Protecting these basic goods of human beings as rational
social animals, in a way that respects subsidiarity and the rule of law, is the
foundation of true social justice as
it is understood in the natural law tradition and in Catholic moral theology.  Any regime that imperils these basic goods is
fundamentally socially unjust.  And any regime that imperils them in the name of social justice is not
only unjust, but diabolically perverse.

New world
disorder

Now, the last few months have seen the sudden rise of a
strange new order of things (or rather a disorder
of things) that imperils all of these basic goods.  It has three main components:

(1) Open-ended stop-and-start lockdowns imposed in the name
of public health that are unnecessary, excessive in the material and spiritual costs
they impose on citizens, and arbitrary in their application;

(2) The refusal of many public officials to suppress widespread
rioting, vandalism, and looting, conjoined with their seriously entertaining
(and in some cases actively working to implement) the dismantling of ordinary police
protections; and

(3) The spread throughout news media, entertainment, educational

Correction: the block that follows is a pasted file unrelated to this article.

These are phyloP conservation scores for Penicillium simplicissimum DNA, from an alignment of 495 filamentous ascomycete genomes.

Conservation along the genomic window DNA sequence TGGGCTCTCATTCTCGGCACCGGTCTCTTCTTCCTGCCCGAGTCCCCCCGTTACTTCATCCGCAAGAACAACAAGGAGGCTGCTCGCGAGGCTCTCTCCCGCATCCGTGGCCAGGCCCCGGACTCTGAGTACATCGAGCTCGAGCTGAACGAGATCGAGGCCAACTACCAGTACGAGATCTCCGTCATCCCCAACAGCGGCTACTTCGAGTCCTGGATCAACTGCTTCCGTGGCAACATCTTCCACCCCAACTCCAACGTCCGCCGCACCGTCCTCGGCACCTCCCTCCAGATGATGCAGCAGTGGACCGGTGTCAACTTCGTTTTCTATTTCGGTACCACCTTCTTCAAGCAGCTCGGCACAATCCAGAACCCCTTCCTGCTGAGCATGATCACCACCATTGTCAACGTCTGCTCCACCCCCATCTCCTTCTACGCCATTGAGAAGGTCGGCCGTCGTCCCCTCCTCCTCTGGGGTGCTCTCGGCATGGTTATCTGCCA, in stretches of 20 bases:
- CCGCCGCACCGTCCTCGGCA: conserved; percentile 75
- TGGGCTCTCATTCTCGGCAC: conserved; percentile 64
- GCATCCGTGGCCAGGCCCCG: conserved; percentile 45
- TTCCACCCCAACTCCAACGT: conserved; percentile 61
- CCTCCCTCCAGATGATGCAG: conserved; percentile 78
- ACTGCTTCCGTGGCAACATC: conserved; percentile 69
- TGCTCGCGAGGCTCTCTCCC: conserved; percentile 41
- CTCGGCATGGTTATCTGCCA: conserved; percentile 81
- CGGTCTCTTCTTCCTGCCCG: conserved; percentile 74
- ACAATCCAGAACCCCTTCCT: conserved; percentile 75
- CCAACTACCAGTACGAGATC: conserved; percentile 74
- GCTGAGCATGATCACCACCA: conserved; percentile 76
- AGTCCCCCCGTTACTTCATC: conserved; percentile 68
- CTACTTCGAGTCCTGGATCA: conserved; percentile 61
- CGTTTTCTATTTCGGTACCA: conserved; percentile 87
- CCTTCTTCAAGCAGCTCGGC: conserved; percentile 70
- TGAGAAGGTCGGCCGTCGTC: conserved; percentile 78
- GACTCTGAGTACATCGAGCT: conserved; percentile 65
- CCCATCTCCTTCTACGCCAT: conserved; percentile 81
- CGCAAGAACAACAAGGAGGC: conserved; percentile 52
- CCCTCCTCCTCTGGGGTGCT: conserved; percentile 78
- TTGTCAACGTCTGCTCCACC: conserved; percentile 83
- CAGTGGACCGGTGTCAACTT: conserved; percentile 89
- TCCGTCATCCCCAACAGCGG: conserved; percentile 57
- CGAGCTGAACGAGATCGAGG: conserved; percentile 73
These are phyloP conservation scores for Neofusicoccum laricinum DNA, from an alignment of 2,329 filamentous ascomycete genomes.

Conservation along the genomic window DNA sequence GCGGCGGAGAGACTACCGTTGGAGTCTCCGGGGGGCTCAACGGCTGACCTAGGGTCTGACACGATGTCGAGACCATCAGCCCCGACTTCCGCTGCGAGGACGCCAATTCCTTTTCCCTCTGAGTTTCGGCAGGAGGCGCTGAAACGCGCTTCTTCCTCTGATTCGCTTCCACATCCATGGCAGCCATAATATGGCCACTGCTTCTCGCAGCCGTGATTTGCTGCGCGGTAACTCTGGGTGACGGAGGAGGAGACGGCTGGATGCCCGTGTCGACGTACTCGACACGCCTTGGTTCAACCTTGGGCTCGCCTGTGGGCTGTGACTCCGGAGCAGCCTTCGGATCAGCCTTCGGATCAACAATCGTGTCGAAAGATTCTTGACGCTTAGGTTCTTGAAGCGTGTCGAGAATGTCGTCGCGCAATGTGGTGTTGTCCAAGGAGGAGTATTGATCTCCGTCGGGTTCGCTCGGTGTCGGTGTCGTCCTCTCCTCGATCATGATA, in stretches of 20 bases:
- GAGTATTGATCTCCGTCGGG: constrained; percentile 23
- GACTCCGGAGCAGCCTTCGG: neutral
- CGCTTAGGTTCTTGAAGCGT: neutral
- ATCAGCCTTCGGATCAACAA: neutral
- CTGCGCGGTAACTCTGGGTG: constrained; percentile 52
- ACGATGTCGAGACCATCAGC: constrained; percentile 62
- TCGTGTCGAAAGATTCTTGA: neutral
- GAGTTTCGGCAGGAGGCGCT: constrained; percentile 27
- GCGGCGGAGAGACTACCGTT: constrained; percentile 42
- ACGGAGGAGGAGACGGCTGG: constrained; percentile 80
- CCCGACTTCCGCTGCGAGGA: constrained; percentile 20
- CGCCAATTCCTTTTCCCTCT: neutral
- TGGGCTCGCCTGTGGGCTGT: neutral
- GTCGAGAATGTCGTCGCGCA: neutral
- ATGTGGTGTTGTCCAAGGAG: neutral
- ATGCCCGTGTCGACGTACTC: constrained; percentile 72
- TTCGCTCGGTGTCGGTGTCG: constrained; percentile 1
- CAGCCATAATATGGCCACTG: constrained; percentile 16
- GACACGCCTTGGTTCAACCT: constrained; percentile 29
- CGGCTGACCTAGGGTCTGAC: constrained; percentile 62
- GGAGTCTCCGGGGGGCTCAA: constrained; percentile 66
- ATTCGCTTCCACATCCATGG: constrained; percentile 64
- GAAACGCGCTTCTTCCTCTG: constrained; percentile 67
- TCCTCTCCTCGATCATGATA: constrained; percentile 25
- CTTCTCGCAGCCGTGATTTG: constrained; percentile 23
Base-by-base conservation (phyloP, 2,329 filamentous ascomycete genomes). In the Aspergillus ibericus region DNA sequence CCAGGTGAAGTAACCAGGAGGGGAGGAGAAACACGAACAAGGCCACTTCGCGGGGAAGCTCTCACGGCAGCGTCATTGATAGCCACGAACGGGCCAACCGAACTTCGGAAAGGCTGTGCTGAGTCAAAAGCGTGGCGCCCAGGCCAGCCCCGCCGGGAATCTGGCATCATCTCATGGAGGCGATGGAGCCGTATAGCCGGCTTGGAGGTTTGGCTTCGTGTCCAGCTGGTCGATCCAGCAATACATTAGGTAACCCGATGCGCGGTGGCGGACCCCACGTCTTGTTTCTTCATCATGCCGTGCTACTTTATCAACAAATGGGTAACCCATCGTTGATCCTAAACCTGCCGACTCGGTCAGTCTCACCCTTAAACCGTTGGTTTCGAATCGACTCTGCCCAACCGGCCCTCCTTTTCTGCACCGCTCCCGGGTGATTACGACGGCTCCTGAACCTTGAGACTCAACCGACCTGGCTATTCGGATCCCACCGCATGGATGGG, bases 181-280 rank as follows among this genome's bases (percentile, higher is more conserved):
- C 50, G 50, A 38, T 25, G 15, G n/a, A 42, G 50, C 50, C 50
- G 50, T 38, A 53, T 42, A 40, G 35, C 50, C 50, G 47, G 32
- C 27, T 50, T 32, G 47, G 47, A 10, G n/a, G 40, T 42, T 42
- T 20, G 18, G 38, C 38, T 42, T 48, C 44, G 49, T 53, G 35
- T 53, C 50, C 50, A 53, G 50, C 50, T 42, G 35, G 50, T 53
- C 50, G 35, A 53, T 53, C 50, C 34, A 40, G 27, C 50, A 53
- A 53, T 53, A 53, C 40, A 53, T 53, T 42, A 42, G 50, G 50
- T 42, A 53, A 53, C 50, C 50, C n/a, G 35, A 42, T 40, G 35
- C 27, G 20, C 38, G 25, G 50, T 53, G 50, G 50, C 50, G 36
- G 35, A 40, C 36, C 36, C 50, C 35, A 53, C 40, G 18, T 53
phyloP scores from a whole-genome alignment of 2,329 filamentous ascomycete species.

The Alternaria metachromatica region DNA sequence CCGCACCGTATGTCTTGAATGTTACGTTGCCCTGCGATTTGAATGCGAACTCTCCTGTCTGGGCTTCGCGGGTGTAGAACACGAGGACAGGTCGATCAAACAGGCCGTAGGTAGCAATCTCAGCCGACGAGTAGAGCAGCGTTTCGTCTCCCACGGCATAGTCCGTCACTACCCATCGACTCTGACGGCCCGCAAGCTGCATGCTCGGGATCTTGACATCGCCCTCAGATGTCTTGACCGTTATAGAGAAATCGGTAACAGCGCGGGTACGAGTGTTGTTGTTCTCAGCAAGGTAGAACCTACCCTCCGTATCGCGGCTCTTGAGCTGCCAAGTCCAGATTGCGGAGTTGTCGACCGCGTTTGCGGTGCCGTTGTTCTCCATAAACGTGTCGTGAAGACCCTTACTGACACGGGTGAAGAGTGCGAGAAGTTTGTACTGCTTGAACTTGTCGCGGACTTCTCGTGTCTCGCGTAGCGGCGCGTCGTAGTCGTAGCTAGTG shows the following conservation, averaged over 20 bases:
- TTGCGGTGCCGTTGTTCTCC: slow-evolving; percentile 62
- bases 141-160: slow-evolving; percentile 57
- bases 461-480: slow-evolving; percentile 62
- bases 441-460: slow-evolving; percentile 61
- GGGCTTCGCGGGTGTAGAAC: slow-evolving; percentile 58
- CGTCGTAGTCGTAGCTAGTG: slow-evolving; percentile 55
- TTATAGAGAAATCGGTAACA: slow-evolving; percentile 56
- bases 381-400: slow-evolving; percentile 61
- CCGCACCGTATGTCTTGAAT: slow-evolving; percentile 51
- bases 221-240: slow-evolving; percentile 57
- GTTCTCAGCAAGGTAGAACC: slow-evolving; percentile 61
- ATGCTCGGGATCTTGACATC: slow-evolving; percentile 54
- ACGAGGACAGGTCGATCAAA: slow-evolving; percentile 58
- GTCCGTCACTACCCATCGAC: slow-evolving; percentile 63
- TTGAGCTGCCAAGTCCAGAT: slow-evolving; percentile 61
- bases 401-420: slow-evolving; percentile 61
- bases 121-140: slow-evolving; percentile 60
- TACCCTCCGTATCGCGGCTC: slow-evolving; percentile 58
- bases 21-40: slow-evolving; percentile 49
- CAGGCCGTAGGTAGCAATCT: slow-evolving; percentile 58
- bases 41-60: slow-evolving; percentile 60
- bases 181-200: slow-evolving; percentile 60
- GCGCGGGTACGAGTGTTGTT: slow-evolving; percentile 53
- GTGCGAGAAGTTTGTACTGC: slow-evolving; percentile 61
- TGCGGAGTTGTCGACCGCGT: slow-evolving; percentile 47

institutions, corporate Human Resources departments, and governmental agencies
of a Maoist-style “cancel culture” that shrilly insists on a simplistic and
divisive Manichean ideology, and tries to shout down and otherwise harass
dissenters and make them infamous and unemployable. 

This confluence of trends endangers the vast majority of
citizens, particularly the poor and the middle class and small business owners.  It has little effect on the super-rich and
large corporations, who have the resources to shield themselves from the worst
effects of economic disruption and social chaos.  So, who benefits from it?  Mainly two groups: (a) revolutionaries and other
lawbreakers who profit from the breakdown in social order, and (b) governmental
officials and corporate bureaucrats (such as HR personnel looking to ferret out
insufficiently “woke” employees) seeking to expand their discretionary power
over others.  In other words, it benefits
the tyrannical personality type described
by Plato, which preys upon society from below (in the case of criminals and